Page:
SQL is one of the most widely used programming language but yet it remains too much undervalued. Here is some quick SQL query snippets for refreshing the memory.
Optional: Learn about
FOREIGN KEY and
PRIMARY KEY and the different Database Normalization types from this Wikipedia page. Probably you will need only up to 1st to 4th Normal Form of a database.
These basic concepts are useful to understand why we need table joins. But not entirely essential.
Also this note does not talk about creating database schema and modifying it.
Basic SQL Syntax
In the example below, you are querying two columns,
column_name_1, column_name_2 from the
table but we only want the unique values from the second column, so we use
DISTINCT. The conditions to select particular data are added in the
WHERE clause. The two selected columns are then sorted first by ascending order and then by descending order using the
ORDER BY clause. And finally we are only interested in maximum 10 rows.
SELECT column_name_1, DISTINCT(column_name_2) FROM table_name WHERE column_name_1 = "abc" and column_name_2 = "xyz" ORDER BY column_name_1 ASC, column_name_2 DESC LIMIT 10
Another simple clause is CASE WHEN which is useful as a if-else block. Between a
CASE ... END There can be as many
WHEN block and then one
CASE WHEN condition_1 THEN result_1 WHEN condition_2 THEN result_2 ELSE final_value END
Union vs Union All
Union enables stacking two table with same columns one on top of the other.
UNION only keeps distinct rows from two tables, on the other hand
UNION ALL keeps all rows.
Aggregate functions are basically statistical summary functions like SUM(), MIN(), MAX(), AVG() etc. See the section titled “Rank, Window, Lag, Lead” below.
From SQLShack.com “In the SQL GROUP BY clause, we can use a column in the select statement if it is used in Group by clause as well. It does not allow any column in the select clause that is not part of GROUP BY clause”. Definitely check out the link to get a clear idea about these useful clauses and their differences.
Joins are very intuitive but may become quite complex especially when used with nested sub-queries.
There are various types of SQL joins. Cross join simply makes all the combinations of the two tables as shown in the image from SQLShack.com. You should check out their post on Cross join, it is very detailed!
Cross Join can be run by this example where
table_name_2 are cross joined. This is often time very inefficient. So be careful with cross joins and look out for ways to avoid it.
SELECT column_name_1, column_name_2 FROM table_name_1,table_name_2
I find this image below to explain the SQL joins very effective
Carsson Forter writes, “By filtering and aggregating your data before joining, you write the most efficient SQL. Joins are expensive to process so you want the fewest possible rows before joining two tables together… if you have a
JOIN and a
WHERE clause in the same CTE, SQL processes the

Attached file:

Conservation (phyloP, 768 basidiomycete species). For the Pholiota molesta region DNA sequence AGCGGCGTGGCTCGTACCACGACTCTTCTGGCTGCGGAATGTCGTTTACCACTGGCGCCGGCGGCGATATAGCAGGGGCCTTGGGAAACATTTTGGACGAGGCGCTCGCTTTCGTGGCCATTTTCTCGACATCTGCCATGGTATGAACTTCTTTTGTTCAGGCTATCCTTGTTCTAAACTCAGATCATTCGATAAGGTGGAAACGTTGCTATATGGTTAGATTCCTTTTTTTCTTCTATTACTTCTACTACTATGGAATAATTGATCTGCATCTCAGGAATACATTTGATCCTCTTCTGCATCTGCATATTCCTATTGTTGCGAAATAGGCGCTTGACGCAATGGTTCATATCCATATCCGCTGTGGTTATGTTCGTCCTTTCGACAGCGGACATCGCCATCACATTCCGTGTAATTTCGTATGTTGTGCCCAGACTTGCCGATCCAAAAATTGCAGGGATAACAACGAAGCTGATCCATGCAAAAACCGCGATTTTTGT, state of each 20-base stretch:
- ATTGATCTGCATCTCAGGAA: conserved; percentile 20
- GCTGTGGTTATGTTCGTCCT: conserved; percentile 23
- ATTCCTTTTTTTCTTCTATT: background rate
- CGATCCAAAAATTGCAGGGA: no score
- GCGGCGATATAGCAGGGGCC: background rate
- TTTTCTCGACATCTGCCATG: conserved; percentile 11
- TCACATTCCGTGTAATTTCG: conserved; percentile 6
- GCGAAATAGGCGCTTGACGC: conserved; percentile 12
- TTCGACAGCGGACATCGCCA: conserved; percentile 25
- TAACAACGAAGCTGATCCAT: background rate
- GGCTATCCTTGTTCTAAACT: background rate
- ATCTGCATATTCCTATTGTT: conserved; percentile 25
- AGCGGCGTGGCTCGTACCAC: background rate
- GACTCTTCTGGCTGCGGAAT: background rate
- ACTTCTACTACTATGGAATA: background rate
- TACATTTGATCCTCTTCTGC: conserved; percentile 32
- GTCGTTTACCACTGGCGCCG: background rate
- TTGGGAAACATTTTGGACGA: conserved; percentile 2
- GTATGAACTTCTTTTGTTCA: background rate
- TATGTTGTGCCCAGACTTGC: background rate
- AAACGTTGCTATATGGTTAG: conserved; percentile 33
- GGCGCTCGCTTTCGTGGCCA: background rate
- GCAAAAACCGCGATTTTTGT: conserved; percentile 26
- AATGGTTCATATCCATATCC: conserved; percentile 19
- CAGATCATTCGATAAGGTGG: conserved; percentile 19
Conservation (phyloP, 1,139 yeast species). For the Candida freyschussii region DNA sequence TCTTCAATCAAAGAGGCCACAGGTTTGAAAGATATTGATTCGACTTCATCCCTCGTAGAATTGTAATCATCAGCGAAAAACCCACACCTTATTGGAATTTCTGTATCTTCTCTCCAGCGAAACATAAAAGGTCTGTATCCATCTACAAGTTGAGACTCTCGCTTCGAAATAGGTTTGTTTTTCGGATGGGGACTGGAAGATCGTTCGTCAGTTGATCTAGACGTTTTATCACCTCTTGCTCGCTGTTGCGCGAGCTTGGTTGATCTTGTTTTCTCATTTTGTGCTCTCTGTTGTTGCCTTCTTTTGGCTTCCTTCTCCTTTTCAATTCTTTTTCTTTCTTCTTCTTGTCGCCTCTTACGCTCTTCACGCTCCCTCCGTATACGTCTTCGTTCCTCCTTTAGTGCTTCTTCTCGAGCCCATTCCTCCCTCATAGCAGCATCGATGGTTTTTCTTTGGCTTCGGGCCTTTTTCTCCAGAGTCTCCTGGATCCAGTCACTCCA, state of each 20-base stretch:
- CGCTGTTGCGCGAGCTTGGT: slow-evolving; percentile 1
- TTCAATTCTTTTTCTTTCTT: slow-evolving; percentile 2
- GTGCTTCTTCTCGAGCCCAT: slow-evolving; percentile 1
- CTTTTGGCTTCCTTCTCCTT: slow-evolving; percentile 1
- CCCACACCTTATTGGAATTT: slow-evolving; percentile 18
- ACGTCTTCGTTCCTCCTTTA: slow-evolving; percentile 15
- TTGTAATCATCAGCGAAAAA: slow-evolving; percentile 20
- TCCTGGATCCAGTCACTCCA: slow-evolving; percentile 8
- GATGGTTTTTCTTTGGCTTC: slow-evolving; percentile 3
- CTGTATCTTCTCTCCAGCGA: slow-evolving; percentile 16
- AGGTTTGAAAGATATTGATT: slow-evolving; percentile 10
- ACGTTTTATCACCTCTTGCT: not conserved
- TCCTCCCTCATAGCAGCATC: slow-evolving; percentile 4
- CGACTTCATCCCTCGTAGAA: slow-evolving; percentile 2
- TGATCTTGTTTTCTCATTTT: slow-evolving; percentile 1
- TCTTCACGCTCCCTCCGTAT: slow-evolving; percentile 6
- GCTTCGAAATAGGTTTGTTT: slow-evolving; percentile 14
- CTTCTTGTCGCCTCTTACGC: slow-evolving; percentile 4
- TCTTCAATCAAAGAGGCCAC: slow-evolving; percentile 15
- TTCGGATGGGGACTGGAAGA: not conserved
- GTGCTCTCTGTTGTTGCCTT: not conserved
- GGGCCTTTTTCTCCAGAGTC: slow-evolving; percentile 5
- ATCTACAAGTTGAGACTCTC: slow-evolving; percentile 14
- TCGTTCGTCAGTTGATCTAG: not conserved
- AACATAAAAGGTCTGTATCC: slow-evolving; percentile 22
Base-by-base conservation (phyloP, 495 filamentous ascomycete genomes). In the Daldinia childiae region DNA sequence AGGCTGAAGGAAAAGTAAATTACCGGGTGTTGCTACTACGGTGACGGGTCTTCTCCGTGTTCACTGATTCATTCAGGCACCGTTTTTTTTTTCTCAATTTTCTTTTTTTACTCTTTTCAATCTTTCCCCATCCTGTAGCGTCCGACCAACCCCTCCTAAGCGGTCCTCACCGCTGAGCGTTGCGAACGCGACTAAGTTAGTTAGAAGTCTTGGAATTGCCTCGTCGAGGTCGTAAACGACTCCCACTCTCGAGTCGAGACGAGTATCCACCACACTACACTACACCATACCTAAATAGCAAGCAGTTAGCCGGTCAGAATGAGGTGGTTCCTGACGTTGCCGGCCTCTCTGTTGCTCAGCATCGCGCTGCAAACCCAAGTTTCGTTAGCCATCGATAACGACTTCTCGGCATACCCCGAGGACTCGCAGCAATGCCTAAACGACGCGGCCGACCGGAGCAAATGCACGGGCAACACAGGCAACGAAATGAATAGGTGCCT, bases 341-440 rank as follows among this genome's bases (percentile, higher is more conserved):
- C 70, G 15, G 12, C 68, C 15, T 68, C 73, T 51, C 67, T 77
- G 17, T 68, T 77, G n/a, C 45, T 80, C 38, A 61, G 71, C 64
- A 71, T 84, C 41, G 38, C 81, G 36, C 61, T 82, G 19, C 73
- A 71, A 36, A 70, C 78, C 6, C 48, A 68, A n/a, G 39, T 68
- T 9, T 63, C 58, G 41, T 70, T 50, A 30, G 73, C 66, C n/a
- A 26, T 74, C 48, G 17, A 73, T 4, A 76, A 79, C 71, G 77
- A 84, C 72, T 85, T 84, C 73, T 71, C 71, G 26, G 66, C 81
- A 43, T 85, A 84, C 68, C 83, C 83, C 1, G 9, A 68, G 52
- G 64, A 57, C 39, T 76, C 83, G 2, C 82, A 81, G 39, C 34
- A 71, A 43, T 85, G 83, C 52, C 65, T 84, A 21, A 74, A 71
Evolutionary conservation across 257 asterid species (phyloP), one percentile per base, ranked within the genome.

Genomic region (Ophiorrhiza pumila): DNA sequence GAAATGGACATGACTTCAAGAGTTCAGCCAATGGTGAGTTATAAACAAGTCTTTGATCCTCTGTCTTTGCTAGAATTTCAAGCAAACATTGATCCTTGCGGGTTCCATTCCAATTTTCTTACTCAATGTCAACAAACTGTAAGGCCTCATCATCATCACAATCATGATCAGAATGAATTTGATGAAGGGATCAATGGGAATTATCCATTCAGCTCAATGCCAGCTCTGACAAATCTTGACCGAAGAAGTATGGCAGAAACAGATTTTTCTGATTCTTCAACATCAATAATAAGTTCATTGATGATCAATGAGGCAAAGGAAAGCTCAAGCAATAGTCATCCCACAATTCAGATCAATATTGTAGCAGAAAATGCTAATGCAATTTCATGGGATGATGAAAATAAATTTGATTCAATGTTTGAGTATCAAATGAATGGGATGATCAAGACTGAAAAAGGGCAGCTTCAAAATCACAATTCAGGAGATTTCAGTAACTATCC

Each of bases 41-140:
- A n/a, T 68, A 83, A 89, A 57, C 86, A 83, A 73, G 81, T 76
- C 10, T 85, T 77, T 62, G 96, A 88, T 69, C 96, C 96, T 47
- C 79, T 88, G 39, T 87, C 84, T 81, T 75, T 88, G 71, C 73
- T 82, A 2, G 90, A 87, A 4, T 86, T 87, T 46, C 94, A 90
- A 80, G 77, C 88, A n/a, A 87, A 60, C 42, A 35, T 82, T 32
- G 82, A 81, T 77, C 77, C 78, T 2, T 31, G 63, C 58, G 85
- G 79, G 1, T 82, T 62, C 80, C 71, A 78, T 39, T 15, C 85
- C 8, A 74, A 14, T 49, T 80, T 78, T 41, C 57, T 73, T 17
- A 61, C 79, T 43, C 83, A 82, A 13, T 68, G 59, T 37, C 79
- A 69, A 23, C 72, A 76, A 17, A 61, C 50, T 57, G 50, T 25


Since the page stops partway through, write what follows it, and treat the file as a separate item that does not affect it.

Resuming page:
So trying to filter and then joining is typically more efficient. That brings us to more advanced topics, including subqueries and CTEs.
Common Table Expressions (CTE)
CTEs gives a way to store some queried data with a name so that it can be used in more complex queries. That way, CTEs help write complex SQL queries in a cleaner way.
CTEs commonly have this syntax, you can have multiple CTE’s. Source here
WITH cte1 as (SELECT * from table WHERE ...), cte2 as (SELECT * from table WHERE ...) select * from cte1 union select * from cte2
This article by Carsson Forter provides a great example of using multiple CTEs to calculate the avg time between two transactions of a customer. This is his example which also used
group by clause to aggregate data by user name.
-- First, find all of user_a's transactions today with user_a_trans as ( SELECT username, time FROM transactions WHERE day = '2017-09-08' AND username = 'user_a'), -- Join each transaction to all transactions occurring after it joined_trans as ( SELECT username, time, future_times FROM user_a_trans a INNER JOIN user_a_trans b ON b.time > a.time), -- Find the immediate next transaction using MIN() next_trans as ( SELECT username, time, MIN(future_times) as next_time FROM joined_trans GROUP BY username, time) -- Average difference of the time and the next transaction's time SELECT AVG(next_time - time) as avg_time_to_next_transaction from next_trans;
Rank, Window, Lag, Lead
The Window clause is useful to set a condition over which data is split.
WINDOW can be at a single location and referred to while calling aggregation functions like
AVG(). This is the link for the code below.
SELECT sum(salary) OVER w, avg(salary) OVER w FROM empsalary WINDOW w AS (PARTITION BY depname ORDER BY salary DESC);
LAG, see a thorough explanations here. The same logic applies on
For rank functions,
DENSE_RANK(), see this resource.
FIRST_VALUE and LAST_VALUE
A good example of these functions is found on this website. Copying the example query here
USE AdventureWorks2012; GO SELECT JobTitle, LastName, VacationHours, FIRST_VALUE(LastName) OVER ( PARTITION BY JobTitle ORDER BY VacationHours ASC ROWS UNBOUNDED PRECEDING ) AS FewestVacationHours FROM HumanResources.Employee AS e INNER JOIN Person.Person AS p ON e.BusinessEntityID = p.BusinessEntityID ORDER BY JobTitle;
Geospatial SQL Queries
This is another important group of SQL queries practically useful but not talked about in most cases.